This year has been devastating for employees in the tech industry, which has seen over 790 instances of layoffs in little over 4 months. With the number of employees affected by these already surpassing 220,000 according to TrueUp, those remaining are bracing themselves for what might be about to come.

Brook Taube
Brook Taube Brook Taube

Experts are already predicting that more layoffs might be ahead, which has dropped morale across tech companies to an all-time low. Employees still working for companies like Twitter, Amazon, Microsoft, Accenture, and Meta report an increasingly hostile work environment in which collaboration has diminished and leadership is increasingly absent

Many entrepreneurs, investors, and experts have been quick to criticize big tech companies for their layoff spree. Charter Co-Founder Kevin J. Delaney pointed out that such a move might not be more than "short-term investor gratification", a notion that American investor and entrepreneur Brook Taube agrees with.

"Layoffs are frequently about keeping investors happy, which in part may be why stock prices for these companies have risen after the announcements," explains Taube.

The notion that layoffs are the result of an investor-gratification model instead of an evidence-based strategy is supported by the stance other businesses have taken. Many laid-off tech employees have been quick at finding new jobs as startups see the layoffs as an opportunity to recruit top talent. Other ex-employees are joining forces and founding their own startups to take on their former bosses.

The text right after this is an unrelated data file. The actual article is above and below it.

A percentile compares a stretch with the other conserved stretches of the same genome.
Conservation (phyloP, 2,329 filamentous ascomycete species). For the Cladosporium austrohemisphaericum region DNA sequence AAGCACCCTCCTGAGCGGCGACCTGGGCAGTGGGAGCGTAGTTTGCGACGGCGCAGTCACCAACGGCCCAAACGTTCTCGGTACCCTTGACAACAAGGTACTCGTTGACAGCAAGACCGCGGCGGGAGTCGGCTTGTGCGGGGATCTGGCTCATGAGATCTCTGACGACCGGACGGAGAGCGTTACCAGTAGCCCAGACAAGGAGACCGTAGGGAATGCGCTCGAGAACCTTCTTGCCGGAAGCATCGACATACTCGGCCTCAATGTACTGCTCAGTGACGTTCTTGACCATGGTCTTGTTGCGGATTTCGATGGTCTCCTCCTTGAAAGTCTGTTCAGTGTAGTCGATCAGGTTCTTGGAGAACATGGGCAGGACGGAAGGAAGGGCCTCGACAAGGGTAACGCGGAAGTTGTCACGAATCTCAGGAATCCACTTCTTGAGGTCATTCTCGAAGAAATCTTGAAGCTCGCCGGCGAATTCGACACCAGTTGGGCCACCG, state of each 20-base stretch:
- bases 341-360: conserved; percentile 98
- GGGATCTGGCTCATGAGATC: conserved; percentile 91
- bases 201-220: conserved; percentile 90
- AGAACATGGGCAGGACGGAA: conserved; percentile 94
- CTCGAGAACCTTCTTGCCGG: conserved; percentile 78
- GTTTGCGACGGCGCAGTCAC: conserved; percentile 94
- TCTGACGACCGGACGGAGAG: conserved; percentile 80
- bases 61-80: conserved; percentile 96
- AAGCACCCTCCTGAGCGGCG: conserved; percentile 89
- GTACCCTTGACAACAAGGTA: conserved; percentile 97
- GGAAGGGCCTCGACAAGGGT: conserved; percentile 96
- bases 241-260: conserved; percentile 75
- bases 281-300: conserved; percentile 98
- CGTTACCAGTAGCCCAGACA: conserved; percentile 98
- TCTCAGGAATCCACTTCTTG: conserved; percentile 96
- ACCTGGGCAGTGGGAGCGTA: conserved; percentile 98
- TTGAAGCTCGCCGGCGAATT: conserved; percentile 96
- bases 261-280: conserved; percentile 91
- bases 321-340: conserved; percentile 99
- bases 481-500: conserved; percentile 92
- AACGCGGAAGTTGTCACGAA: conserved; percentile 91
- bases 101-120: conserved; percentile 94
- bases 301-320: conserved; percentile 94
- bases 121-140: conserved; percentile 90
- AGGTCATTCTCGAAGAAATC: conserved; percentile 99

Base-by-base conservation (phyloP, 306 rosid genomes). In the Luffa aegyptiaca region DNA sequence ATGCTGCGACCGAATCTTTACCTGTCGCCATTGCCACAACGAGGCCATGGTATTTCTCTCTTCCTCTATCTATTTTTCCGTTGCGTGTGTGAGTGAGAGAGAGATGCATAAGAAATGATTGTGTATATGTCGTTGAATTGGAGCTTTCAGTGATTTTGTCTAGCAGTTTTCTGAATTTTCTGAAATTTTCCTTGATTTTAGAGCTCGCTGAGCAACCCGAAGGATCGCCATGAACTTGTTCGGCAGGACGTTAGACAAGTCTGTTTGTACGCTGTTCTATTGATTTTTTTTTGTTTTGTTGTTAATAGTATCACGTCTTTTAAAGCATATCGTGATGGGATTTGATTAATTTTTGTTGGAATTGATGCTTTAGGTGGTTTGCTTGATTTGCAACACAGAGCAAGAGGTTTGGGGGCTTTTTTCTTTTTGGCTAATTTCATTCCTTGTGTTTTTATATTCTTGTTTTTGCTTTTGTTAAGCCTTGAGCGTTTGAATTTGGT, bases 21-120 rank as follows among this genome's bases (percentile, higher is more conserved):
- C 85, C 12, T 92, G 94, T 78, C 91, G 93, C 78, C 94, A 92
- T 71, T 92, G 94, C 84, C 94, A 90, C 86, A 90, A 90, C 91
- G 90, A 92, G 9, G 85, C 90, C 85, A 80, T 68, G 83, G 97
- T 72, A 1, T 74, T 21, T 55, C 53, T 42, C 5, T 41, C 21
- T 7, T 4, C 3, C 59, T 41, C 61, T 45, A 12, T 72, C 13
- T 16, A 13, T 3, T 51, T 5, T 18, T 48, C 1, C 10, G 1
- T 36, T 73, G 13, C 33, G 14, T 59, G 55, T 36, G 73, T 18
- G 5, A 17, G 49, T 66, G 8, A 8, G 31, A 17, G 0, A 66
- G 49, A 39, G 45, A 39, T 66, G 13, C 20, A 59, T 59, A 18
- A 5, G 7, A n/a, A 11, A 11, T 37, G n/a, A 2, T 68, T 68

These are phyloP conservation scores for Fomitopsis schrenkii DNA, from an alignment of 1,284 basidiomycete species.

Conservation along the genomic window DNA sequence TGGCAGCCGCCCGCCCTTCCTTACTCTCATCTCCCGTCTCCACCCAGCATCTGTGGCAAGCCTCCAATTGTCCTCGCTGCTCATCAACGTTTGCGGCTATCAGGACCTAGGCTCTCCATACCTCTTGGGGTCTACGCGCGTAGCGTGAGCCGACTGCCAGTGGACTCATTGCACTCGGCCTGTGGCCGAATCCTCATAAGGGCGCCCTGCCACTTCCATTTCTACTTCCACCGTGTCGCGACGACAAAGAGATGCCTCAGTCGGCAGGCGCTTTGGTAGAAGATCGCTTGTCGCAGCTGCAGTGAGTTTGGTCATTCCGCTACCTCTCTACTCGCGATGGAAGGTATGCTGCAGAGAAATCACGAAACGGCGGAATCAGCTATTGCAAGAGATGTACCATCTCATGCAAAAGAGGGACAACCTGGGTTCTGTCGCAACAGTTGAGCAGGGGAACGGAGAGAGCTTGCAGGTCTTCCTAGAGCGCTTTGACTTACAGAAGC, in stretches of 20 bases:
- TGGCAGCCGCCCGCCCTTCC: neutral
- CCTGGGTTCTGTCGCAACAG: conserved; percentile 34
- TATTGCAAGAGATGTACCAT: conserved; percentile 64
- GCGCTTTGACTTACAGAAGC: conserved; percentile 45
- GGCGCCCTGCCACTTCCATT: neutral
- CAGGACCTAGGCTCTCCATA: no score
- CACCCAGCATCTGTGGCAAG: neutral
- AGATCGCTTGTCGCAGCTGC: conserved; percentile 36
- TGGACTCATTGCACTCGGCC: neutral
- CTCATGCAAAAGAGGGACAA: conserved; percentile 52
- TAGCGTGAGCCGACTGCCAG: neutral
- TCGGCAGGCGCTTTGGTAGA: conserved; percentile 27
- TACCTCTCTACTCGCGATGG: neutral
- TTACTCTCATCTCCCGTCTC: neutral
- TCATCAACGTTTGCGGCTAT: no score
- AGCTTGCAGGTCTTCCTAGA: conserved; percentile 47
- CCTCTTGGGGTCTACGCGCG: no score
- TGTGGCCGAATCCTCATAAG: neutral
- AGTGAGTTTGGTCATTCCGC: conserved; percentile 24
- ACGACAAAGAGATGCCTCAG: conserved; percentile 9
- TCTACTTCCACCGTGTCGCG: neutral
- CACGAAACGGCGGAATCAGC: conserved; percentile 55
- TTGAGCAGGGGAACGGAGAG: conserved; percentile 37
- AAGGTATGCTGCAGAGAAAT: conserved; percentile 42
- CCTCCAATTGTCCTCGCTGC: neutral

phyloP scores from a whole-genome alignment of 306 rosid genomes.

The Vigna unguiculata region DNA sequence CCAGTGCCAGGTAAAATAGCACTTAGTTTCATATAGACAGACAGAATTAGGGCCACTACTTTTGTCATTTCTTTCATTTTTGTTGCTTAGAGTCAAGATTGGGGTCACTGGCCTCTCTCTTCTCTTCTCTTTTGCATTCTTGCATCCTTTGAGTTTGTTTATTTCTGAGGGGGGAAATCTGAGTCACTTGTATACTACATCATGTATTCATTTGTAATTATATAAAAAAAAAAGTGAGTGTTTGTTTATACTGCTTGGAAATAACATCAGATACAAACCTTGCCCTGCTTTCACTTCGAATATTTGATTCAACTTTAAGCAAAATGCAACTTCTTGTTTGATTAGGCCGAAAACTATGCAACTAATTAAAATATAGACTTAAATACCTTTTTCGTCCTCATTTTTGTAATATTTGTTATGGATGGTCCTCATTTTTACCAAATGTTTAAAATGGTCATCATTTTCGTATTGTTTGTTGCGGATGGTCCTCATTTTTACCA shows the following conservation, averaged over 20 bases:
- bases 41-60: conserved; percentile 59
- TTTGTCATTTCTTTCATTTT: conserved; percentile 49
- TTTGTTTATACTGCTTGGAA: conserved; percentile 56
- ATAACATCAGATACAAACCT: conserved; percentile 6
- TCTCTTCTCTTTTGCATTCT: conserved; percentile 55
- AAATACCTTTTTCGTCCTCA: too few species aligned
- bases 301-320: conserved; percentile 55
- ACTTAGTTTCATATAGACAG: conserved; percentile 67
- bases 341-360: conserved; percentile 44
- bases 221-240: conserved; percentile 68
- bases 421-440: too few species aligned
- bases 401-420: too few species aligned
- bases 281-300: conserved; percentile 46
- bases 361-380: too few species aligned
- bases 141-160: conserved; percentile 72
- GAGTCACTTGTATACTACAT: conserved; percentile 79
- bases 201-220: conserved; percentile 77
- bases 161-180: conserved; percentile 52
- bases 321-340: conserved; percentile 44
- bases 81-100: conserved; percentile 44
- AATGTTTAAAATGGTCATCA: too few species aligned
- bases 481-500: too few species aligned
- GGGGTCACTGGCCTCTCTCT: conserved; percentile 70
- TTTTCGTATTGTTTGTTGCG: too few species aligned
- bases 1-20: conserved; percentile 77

"Persevering in times of uncertainty is all about your people," says Taube. "With high integrity, high performing, and highly intelligent people, the best possible result will naturally occur. That has always been a hallmark of successful startups and early stage companies."

The ongoing economic uncertainty has not made this easy for startups, as global VC funding over the world took quite a hit during the first quarter of this year. According to Crunchbase, global funding dropped by 53% when compared to last year, meaning that cash-strapped startups are taking a gamble by investing in talent.

"As an investor myself, I support retaining high-quality talent, and believe that approach pays off in the long run assuming a startup has its fundamentals in order. Success is all about execution, which depends on fielding a great team, and keeping them on the field, even during tough times," says Taube. "There are many other ways in which organizations can cut costs without laying off employees; in fact, market softness can present longer term revenue opportunities."

Data has proven that layoffs are a terrible choice for companies looking to reduce costs during times of economic uncertainty. According to economist Sandra J. Sucher, the costs that layoffs have in terms of bad publicity, low morale, anxiety, loss of trust, higher voluntary turnover, lower innovation, and other areas are just more expensive in the long term.

"When companies don't know or ignore these consequences, one thing is clear," concludes Brook Taube. "They have a profound effect on the livelihoods of employees in the short term, potentially with limited benefit, and likely antagonistic consequences to the business over the longer term."